Creating Awkwardness with Carrie Brownstein


Photo Courtesy of Frederick M. Brown/Getty Images 2013

Photo Courtesy of Frederick M. Brown

Carrie Brownstein has become accomplished in several creative avenues, including playing guitar and singing for Sleater-Kinney, and writing and acting in IFC’s sketch comedy series, “Portlandia,” which she co-created with Fred Armisen. It’s no surprise then that her conversation with Vendela Vida at San Francisco’s Nourse Theater centered on the topics of creativity and performance.

The interview provided several insights into her work on “Portlandia” including the process of creating absurd, awkward moments, which has become one of the series’ specialties at this point. Brownstein credited the show’s editors with their proficiency in leaving odd sounds in a scene, and also talked about the benefits of casting non-actors – a simple way to create awkwardness on-screen.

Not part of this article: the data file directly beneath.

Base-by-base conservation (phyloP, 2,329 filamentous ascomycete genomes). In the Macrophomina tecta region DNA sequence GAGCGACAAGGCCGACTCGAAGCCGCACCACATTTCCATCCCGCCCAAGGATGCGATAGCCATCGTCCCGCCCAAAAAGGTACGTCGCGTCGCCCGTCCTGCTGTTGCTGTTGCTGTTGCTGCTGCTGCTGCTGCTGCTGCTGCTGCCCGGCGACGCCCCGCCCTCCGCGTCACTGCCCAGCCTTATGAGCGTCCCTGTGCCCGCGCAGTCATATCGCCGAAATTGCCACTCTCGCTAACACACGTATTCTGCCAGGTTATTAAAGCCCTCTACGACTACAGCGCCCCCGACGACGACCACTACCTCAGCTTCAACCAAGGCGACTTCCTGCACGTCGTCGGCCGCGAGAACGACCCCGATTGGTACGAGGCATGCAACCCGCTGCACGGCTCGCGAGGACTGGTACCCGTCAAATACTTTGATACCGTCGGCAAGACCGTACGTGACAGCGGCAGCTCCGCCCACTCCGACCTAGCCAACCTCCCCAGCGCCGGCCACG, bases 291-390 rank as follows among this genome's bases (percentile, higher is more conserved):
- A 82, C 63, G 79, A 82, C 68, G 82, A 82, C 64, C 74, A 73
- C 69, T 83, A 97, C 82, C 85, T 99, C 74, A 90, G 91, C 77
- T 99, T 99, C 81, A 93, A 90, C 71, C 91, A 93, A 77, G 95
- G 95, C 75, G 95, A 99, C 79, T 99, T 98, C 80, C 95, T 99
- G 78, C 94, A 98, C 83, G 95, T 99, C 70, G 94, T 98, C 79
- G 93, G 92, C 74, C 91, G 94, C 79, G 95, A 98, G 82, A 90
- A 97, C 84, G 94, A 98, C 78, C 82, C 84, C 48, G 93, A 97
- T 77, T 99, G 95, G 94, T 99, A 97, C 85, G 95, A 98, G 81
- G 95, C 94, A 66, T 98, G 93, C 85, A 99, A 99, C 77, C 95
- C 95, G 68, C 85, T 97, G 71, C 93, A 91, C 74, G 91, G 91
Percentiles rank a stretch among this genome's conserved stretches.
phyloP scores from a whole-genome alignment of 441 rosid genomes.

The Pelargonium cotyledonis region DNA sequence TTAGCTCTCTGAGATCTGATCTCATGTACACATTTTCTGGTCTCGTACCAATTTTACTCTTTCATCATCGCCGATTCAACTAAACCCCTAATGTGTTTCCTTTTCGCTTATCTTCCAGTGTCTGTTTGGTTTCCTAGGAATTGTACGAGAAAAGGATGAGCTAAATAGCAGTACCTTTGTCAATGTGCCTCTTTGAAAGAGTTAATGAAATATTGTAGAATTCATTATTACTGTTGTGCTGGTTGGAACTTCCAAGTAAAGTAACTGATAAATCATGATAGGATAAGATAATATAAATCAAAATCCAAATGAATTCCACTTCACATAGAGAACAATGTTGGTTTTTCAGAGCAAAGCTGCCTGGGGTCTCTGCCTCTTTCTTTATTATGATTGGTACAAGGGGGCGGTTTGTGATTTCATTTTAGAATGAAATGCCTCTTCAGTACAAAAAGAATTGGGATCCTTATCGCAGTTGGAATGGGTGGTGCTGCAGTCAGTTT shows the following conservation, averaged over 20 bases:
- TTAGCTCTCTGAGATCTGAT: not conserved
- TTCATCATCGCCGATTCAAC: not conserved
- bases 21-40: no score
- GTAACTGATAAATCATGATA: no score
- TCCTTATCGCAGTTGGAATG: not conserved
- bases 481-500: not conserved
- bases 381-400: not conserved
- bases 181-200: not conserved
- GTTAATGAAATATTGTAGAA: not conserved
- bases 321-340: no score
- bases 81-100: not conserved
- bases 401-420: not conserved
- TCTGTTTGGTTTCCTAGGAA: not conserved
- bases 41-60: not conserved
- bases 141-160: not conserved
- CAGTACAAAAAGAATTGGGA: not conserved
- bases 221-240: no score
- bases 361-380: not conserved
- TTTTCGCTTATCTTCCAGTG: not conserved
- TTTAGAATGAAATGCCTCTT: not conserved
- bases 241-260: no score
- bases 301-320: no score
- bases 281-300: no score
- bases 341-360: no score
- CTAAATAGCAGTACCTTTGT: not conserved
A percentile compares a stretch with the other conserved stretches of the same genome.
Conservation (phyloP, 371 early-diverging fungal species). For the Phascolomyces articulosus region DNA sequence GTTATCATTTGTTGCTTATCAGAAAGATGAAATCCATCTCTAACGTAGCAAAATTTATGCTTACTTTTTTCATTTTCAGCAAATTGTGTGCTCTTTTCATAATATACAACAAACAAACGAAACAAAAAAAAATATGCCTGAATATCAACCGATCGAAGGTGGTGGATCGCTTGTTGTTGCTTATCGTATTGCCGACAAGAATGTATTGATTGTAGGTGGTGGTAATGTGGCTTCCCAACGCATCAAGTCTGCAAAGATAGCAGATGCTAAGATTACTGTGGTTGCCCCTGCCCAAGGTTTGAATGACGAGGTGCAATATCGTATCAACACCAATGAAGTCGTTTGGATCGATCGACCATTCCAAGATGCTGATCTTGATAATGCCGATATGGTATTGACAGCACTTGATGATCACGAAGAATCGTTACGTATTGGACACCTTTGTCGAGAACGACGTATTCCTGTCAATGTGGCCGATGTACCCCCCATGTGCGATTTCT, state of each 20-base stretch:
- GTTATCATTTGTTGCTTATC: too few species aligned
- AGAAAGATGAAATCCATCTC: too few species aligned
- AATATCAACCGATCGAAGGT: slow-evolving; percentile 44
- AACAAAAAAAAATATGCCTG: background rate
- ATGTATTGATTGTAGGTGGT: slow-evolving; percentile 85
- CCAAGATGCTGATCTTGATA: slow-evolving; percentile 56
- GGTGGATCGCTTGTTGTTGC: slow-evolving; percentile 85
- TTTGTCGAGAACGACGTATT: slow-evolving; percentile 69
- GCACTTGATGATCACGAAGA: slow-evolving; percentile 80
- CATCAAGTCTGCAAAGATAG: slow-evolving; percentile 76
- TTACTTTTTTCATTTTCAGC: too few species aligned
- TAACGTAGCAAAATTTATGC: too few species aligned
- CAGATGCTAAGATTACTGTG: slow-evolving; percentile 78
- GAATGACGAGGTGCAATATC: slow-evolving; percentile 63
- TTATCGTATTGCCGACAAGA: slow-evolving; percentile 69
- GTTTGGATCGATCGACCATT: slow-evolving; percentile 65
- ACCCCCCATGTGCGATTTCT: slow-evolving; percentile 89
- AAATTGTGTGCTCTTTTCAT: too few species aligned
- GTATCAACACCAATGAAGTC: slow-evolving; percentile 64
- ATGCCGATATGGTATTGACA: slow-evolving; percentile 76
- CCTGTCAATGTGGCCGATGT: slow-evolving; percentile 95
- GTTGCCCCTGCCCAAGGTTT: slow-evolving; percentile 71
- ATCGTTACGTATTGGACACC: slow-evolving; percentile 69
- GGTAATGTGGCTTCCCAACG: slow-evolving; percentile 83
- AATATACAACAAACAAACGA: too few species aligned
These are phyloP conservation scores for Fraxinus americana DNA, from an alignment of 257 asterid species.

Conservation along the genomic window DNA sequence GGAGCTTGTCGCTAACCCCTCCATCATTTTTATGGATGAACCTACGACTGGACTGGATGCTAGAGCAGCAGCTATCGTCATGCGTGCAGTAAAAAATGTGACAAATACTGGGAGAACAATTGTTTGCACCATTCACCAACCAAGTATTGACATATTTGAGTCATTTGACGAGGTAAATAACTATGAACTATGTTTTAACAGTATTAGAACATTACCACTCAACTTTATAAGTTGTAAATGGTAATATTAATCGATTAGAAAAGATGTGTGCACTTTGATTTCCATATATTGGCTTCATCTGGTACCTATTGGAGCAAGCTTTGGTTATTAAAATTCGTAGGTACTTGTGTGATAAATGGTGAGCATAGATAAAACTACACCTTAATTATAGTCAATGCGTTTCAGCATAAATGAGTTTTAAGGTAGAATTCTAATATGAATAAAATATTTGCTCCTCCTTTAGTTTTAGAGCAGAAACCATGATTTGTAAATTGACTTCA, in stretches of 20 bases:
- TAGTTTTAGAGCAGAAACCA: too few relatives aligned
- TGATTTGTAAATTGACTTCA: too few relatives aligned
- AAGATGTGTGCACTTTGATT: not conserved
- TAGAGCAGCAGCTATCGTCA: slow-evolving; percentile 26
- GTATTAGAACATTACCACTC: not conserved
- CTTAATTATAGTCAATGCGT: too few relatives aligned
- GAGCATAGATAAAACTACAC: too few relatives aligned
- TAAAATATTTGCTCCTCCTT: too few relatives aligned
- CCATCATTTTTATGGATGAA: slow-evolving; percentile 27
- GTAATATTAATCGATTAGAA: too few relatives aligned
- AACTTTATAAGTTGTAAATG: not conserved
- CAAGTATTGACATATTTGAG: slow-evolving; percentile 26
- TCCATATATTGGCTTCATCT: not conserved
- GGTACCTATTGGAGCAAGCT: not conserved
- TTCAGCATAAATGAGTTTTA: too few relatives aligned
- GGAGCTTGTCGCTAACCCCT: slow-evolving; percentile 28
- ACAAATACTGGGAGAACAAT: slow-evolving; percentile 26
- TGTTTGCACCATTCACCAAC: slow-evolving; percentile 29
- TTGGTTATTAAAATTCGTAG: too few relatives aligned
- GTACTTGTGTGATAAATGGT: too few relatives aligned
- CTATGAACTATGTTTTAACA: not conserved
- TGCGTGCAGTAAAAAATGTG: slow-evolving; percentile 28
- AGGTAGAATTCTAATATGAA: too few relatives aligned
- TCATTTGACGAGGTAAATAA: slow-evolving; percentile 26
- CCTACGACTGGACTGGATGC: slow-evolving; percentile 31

Before the interview began, several sketches from “Portlandia” were projected on the screen, which spoke to the fact that across the country, Brownstein may be best known for her role in the show. However, some of the most significant moments of her talk came when she spoke about her time with Sleater-Kinney. When the topic of conversation shifted from real life inspirations for sketches and celebrity cameos on the show to questions about her former band, a huge reaction came from the audience. From there, Brownstein talked about her exuberant and energetic performing style, commenting that playing guitar on stage offers an opportunity that’s rare in society: the space to become unhinged, and to be rewarded for it.

When asked what it was like to be a pioneer in the riot grrrl movement, Brownstein replied that the band had very little awareness of its growing role and influence. Instead, the focus was on making music and doing something that made the group’s members feel alive.

Audience questions ranged from Brownstein’s plans to create more music (the answer was yes, she’ll be making music to be released next year), to the Pacific Northwest’s obsession with fleece, which she referred to as “the fabric of depression.”


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